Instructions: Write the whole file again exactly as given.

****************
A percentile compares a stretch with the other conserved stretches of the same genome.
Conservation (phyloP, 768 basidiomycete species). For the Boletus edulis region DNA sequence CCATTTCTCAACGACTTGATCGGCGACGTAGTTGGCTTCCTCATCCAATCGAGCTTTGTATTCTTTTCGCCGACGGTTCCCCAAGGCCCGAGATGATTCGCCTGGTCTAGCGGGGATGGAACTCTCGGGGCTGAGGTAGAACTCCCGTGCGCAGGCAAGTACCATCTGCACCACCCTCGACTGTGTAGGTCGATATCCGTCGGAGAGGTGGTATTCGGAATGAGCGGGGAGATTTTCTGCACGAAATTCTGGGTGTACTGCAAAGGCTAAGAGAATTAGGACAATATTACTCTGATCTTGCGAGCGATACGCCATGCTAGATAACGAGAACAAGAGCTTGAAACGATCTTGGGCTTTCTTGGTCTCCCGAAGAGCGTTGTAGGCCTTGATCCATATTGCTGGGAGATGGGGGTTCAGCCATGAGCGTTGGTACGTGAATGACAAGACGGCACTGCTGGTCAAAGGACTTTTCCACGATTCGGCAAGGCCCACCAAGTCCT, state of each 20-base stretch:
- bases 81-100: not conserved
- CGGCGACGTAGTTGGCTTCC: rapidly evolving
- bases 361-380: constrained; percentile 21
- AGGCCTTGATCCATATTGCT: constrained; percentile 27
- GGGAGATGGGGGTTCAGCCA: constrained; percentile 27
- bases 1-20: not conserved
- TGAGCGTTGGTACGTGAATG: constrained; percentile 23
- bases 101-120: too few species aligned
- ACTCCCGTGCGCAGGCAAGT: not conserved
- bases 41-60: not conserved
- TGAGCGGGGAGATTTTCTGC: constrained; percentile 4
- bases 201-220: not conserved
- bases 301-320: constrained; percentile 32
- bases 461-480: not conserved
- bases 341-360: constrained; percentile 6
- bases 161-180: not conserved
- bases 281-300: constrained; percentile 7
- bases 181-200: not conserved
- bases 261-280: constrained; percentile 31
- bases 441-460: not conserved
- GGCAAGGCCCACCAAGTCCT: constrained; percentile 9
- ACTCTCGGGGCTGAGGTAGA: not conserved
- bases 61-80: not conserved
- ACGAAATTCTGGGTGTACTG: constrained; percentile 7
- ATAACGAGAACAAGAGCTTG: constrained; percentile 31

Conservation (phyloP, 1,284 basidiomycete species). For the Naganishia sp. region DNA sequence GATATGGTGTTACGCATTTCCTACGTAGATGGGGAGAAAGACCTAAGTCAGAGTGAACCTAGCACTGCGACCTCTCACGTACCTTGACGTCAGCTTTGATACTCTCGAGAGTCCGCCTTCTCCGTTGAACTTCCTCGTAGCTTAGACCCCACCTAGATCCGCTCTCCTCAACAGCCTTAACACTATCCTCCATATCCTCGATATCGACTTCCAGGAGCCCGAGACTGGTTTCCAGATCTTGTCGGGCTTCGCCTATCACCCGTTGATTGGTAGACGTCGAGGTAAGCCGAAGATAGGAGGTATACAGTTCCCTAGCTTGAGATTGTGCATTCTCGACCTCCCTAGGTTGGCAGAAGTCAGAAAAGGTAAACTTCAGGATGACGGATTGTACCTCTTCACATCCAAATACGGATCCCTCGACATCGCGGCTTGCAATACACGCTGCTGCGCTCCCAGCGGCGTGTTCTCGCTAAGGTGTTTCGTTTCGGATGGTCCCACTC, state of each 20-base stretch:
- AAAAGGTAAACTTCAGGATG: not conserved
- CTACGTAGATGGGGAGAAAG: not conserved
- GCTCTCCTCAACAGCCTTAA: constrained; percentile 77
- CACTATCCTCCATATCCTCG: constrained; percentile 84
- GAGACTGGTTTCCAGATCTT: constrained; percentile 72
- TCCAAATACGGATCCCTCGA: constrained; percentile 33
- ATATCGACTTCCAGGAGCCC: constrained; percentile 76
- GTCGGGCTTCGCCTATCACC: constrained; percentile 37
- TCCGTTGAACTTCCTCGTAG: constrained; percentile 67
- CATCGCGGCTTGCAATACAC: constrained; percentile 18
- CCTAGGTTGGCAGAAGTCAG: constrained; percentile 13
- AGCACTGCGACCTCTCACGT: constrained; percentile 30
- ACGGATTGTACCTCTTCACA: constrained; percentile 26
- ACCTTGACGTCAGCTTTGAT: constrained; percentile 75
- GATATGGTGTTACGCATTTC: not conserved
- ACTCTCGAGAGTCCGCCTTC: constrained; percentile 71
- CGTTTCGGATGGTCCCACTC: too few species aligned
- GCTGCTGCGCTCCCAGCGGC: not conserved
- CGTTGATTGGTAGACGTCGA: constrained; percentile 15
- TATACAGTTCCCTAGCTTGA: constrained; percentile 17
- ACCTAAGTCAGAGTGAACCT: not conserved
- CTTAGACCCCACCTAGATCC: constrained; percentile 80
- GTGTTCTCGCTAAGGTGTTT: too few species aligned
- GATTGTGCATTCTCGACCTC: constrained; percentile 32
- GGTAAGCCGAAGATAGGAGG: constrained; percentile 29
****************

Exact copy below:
A percentile compares a stretch with the other conserved stretches of the same genome.
Conservation (phyloP, 768 basidiomycete species). For the Boletus edulis region DNA sequence CCATTTCTCAACGACTTGATCGGCGACGTAGTTGGCTTCCTCATCCAATCGAGCTTTGTATTCTTTTCGCCGACGGTTCCCCAAGGCCCGAGATGATTCGCCTGGTCTAGCGGGGATGGAACTCTCGGGGCTGAGGTAGAACTCCCGTGCGCAGGCAAGTACCATCTGCACCACCCTCGACTGTGTAGGTCGATATCCGTCGGAGAGGTGGTATTCGGAATGAGCGGGGAGATTTTCTGCACGAAATTCTGGGTGTACTGCAAAGGCTAAGAGAATTAGGACAATATTACTCTGATCTTGCGAGCGATACGCCATGCTAGATAACGAGAACAAGAGCTTGAAACGATCTTGGGCTTTCTTGGTCTCCCGAAGAGCGTTGTAGGCCTTGATCCATATTGCTGGGAGATGGGGGTTCAGCCATGAGCGTTGGTACGTGAATGACAAGACGGCACTGCTGGTCAAAGGACTTTTCCACGATTCGGCAAGGCCCACCAAGTCCT, state of each 20-base stretch:
- bases 81-100: not conserved
- CGGCGACGTAGTTGGCTTCC: rapidly evolving
- bases 361-380: constrained; percentile 21
- AGGCCTTGATCCATATTGCT: constrained; percentile 27
- GGGAGATGGGGGTTCAGCCA: constrained; percentile 27
- bases 1-20: not conserved
- TGAGCGTTGGTACGTGAATG: constrained; percentile 23
- bases 101-120: too few species aligned
- ACTCCCGTGCGCAGGCAAGT: not conserved
- bases 41-60: not conserved
- TGAGCGGGGAGATTTTCTGC: constrained; percentile 4
- bases 201-220: not conserved
- bases 301-320: constrained; percentile 32
- bases 461-480: not conserved
- bases 341-360: constrained; percentile 6
- bases 161-180: not conserved
- bases 281-300: constrained; percentile 7
- bases 181-200: not conserved
- bases 261-280: constrained; percentile 31
- bases 441-460: not conserved
- GGCAAGGCCCACCAAGTCCT: constrained; percentile 9
- ACTCTCGGGGCTGAGGTAGA: not conserved
- bases 61-80: not conserved
- ACGAAATTCTGGGTGTACTG: constrained; percentile 7
- ATAACGAGAACAAGAGCTTG: constrained; percentile 31

Conservation (phyloP, 1,284 basidiomycete species). For the Naganishia sp. region DNA sequence GATATGGTGTTACGCATTTCCTACGTAGATGGGGAGAAAGACCTAAGTCAGAGTGAACCTAGCACTGCGACCTCTCACGTACCTTGACGTCAGCTTTGATACTCTCGAGAGTCCGCCTTCTCCGTTGAACTTCCTCGTAGCTTAGACCCCACCTAGATCCGCTCTCCTCAACAGCCTTAACACTATCCTCCATATCCTCGATATCGACTTCCAGGAGCCCGAGACTGGTTTCCAGATCTTGTCGGGCTTCGCCTATCACCCGTTGATTGGTAGACGTCGAGGTAAGCCGAAGATAGGAGGTATACAGTTCCCTAGCTTGAGATTGTGCATTCTCGACCTCCCTAGGTTGGCAGAAGTCAGAAAAGGTAAACTTCAGGATGACGGATTGTACCTCTTCACATCCAAATACGGATCCCTCGACATCGCGGCTTGCAATACACGCTGCTGCGCTCCCAGCGGCGTGTTCTCGCTAAGGTGTTTCGTTTCGGATGGTCCCACTC, state of each 20-base stretch:
- AAAAGGTAAACTTCAGGATG: not conserved
- CTACGTAGATGGGGAGAAAG: not conserved
- GCTCTCCTCAACAGCCTTAA: constrained; percentile 77
- CACTATCCTCCATATCCTCG: constrained; percentile 84
- GAGACTGGTTTCCAGATCTT: constrained; percentile 72
- TCCAAATACGGATCCCTCGA: constrained; percentile 33
- ATATCGACTTCCAGGAGCCC: constrained; percentile 76
- GTCGGGCTTCGCCTATCACC: constrained; percentile 37
- TCCGTTGAACTTCCTCGTAG: constrained; percentile 67
- CATCGCGGCTTGCAATACAC: constrained; percentile 18
- CCTAGGTTGGCAGAAGTCAG: constrained; percentile 13
- AGCACTGCGACCTCTCACGT: constrained; percentile 30
- ACGGATTGTACCTCTTCACA: constrained; percentile 26
- ACCTTGACGTCAGCTTTGAT: constrained; percentile 75
- GATATGGTGTTACGCATTTC: not conserved
- ACTCTCGAGAGTCCGCCTTC: constrained; percentile 71
- CGTTTCGGATGGTCCCACTC: too few species aligned
- GCTGCTGCGCTCCCAGCGGC: not conserved
- CGTTGATTGGTAGACGTCGA: constrained; percentile 15
- TATACAGTTCCCTAGCTTGA: constrained; percentile 17
- ACCTAAGTCAGAGTGAACCT: not conserved
- CTTAGACCCCACCTAGATCC: constrained; percentile 80
- GTGTTCTCGCTAAGGTGTTT: too few species aligned
- GATTGTGCATTCTCGACCTC: constrained; percentile 32
- GGTAAGCCGAAGATAGGAGG: constrained; percentile 29